World’s No 1 superfood: watercress

World’s No 1 superfood: watercress

Everyone's talking about the dark green salad leaf – is it easily available in the UAE?

Loads of goodness: Include watercress in your diet by piling it into sandwiches, tossing into salads or using it in soups, sauces, pastas or stir fries Image Credit: Stock photos

Dubai: Ever wondered whether there was one food that had it all? Here is the answer. A recent international study has concluded that watercress is the world’s healthiest superfood. The dark green salad leaf has emerged with a full-blown nutrient density score of 100 and as such is the most nutritional veggie today.

The study’s results reported by the US-based Centers for Disease Control (CDC) has suddenly put the spotlight on watercress, with nutritionists around the world talking about its wonders.

So why is watercress a powerhouse veggie?

Safeek Ali, dietician and nutritionist at the Mediclinic Welfare Hospital, said: “Watercress is a leafy vegetable with a peppery, tangy flavour. It is a good source of iron, calcium, potassium, vitamins A, K and C and also phytochemicals and antioxidants which provide protection against heart disease, cancer and other degenerative conditions.”

He said it is also beneficial in treating cough, bronchitis and constipation and improves general appetite and digestion. “It is very low in calories - 11 Kcals/100gm – and hence can be incorporated in a weight loss diet plan by piling it into sandwiches, tossing into salads or using it in soups, sauces, pastas or stir fries.”

Medicinal properties

Known to exist for centuries, watercress was an extensively used medicinal herb and food in the Middle Ages. Anita Apel, dietician with Organic Foods & Café, said: “Watercress contains 93.5 per cent water, besides mustard glycoside, essential oils, bitter substances, flavonoids and a high amount of vitamin C, so it was earlier used to treat scurvy. Nowadays, it is used in spring cures. It improves metabolism, purifies blood, promotes gastric juice and bile production. In folk medicine, watercress was used for treating metabolic disorders, debility, skin diseases, cough, rheumatism, gout, liver disease, stomach and intestinal problems, as well as bladder and kidney diseases. But it should not be taken excessively, as it may cause slight irritation of the gastric mucosa and the kidney. It is not recommended for pregnant women and children below four.”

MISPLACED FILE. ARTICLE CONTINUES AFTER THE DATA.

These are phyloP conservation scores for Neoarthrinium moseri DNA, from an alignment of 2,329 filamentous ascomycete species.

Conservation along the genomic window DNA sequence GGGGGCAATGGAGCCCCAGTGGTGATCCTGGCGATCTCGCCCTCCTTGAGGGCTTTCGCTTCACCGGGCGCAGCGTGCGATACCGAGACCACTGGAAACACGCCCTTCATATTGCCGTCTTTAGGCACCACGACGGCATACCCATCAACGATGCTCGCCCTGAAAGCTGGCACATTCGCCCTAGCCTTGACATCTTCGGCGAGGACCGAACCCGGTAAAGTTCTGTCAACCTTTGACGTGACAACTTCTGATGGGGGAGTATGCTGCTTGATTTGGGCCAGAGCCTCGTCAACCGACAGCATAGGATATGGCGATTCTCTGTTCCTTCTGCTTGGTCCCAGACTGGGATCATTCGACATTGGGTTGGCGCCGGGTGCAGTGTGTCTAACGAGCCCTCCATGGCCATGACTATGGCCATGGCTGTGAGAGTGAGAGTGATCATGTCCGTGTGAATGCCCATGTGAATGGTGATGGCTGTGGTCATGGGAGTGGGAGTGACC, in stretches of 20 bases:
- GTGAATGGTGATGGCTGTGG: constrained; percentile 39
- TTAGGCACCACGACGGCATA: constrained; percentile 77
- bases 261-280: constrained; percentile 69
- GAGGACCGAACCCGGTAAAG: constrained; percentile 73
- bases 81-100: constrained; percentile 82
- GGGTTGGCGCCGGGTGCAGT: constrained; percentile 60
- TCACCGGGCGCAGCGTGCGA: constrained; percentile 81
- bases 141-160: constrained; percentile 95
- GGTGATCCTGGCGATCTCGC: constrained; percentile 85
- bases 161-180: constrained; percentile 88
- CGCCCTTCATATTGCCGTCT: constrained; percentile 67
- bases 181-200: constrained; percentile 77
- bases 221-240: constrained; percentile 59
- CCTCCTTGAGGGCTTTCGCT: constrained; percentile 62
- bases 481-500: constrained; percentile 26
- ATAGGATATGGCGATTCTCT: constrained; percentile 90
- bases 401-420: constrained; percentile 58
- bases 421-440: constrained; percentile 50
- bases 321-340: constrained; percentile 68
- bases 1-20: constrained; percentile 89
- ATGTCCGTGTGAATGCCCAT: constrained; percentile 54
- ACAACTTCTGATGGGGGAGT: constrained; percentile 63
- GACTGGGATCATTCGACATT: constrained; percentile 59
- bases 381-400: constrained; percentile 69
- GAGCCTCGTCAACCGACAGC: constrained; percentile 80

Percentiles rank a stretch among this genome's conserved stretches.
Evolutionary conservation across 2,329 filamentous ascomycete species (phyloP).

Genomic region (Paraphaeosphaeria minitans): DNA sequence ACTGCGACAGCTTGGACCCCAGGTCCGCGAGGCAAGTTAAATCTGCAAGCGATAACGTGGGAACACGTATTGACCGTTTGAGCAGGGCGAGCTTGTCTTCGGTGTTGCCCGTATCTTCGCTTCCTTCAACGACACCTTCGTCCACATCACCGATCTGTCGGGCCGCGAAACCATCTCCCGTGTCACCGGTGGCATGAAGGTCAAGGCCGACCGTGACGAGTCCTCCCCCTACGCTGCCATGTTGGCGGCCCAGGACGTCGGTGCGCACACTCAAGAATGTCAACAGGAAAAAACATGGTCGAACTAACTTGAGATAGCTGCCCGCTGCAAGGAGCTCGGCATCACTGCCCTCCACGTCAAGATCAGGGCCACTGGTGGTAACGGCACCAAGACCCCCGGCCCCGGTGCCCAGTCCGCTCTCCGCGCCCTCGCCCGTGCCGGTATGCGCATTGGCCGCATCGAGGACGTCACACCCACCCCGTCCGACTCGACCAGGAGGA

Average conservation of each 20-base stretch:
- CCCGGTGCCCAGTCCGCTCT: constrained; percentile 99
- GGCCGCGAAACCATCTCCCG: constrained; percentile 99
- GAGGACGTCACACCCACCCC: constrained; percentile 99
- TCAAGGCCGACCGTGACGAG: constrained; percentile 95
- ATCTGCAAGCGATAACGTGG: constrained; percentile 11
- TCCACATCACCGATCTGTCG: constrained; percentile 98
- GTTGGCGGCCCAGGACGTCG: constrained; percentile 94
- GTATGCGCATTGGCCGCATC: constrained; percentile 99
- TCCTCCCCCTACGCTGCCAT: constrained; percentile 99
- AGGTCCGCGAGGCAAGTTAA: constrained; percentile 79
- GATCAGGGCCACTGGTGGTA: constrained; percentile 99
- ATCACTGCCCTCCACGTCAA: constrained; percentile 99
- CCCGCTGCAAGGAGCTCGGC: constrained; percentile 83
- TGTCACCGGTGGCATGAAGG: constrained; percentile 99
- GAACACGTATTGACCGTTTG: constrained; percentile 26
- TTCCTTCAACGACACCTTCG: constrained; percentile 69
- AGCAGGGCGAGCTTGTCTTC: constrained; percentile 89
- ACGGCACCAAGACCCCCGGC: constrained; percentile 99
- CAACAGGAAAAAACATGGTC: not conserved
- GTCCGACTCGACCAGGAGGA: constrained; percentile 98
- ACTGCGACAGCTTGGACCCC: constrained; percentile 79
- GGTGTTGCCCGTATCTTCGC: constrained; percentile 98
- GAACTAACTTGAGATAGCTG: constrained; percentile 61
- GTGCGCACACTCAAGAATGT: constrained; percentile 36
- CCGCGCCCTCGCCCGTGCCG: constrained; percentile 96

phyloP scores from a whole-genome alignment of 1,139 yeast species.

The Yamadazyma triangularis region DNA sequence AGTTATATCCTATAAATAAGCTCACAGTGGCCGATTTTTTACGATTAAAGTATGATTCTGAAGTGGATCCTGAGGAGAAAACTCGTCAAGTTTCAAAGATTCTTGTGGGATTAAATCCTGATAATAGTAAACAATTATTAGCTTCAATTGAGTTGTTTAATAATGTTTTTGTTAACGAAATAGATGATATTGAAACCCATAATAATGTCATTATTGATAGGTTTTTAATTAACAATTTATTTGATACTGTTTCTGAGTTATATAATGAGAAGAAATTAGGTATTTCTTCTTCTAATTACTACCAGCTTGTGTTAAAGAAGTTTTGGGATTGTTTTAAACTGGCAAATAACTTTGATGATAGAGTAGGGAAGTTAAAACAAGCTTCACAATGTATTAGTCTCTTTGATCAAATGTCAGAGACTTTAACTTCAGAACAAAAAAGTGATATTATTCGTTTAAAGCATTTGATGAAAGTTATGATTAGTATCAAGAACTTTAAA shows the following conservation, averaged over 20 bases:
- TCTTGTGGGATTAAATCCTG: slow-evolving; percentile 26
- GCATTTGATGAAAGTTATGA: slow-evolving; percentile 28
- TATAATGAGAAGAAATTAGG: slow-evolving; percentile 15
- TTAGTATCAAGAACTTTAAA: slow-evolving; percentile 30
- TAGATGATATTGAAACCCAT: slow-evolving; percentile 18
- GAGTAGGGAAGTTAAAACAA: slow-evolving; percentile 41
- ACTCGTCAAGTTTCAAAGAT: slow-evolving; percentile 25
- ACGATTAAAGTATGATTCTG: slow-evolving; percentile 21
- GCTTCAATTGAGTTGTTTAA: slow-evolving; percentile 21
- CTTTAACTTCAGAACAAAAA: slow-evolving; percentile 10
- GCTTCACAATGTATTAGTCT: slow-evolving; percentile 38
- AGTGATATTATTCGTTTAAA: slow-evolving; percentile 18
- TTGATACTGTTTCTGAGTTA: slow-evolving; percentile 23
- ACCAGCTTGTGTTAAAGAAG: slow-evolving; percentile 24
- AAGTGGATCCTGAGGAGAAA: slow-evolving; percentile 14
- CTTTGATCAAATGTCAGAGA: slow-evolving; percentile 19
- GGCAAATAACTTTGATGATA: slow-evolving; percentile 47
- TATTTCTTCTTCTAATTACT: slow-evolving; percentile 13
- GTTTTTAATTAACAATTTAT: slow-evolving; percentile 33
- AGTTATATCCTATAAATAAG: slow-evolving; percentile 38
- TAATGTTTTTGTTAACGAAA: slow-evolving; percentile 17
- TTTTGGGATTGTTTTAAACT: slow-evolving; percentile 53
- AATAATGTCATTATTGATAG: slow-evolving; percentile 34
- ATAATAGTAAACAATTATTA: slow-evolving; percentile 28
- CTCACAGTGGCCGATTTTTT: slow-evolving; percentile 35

As an advocate for vegetarianism, MEVeg Founder Sandhya Prakash also swears by watercress. “If you are a vegetarian looking for a good source of iron, include watercress in your diet along with bran flakes, spinach, muesli, chick peas, red and green lentils, dried fruits, nuts etc.”

Recounting a special session on watercress at one of MEVeg’s Open Access Sustainable Evergreen Saturday events in Abu Dhabi, she said: “We had a special Arabic vegetarian mezze evening where we used watercress in a fattoush along with other vegetables like lettuce, cucumber, tomato, parsley, mint, radish and spring onions, garnishing it with pomegranate sauce and olive oil, topped with sumac.”

But now the big question - where is this wonder leaf available and how much does it cost in the UAE?

While inquiries with many supermarkets drew a blank, Subhash K. Retail Marketing Manager, Choithrams, said: “We sell watercress at select stores.”

Becky Balderstone of Ripe organic fruits and vegetables, said RIPE does sell watercress but has run of stock. “We do not currently have watercress in stock. If we did, it would cost around Dh25 per kg and would be available at our Ripe Farm Shop in Al Manara Street or for home delivery or from one of our community markets.”

Throwing light on why it is not readily available here Apel of Organic Foods & Café said: “The original home of the watercress is probably South East Europe and West Asia. It grows mainly wild in damp locations along creeks, swamps and springs. Nowadays, it has become a victim of pollution and is cultivated only in some countries.” She added that watercress should be consumed as soon as possible – preferably the same day of harvest, making transportation of fresh watercress a costly affair.

That said, however, there is a way out for those who want to lay their hands on watercress. “The best way for a daily fresh harvest watercress is to put organic/demeter seeds in an organic mold humus soil and try to grow them at home with water like in a pond,” said Apel.

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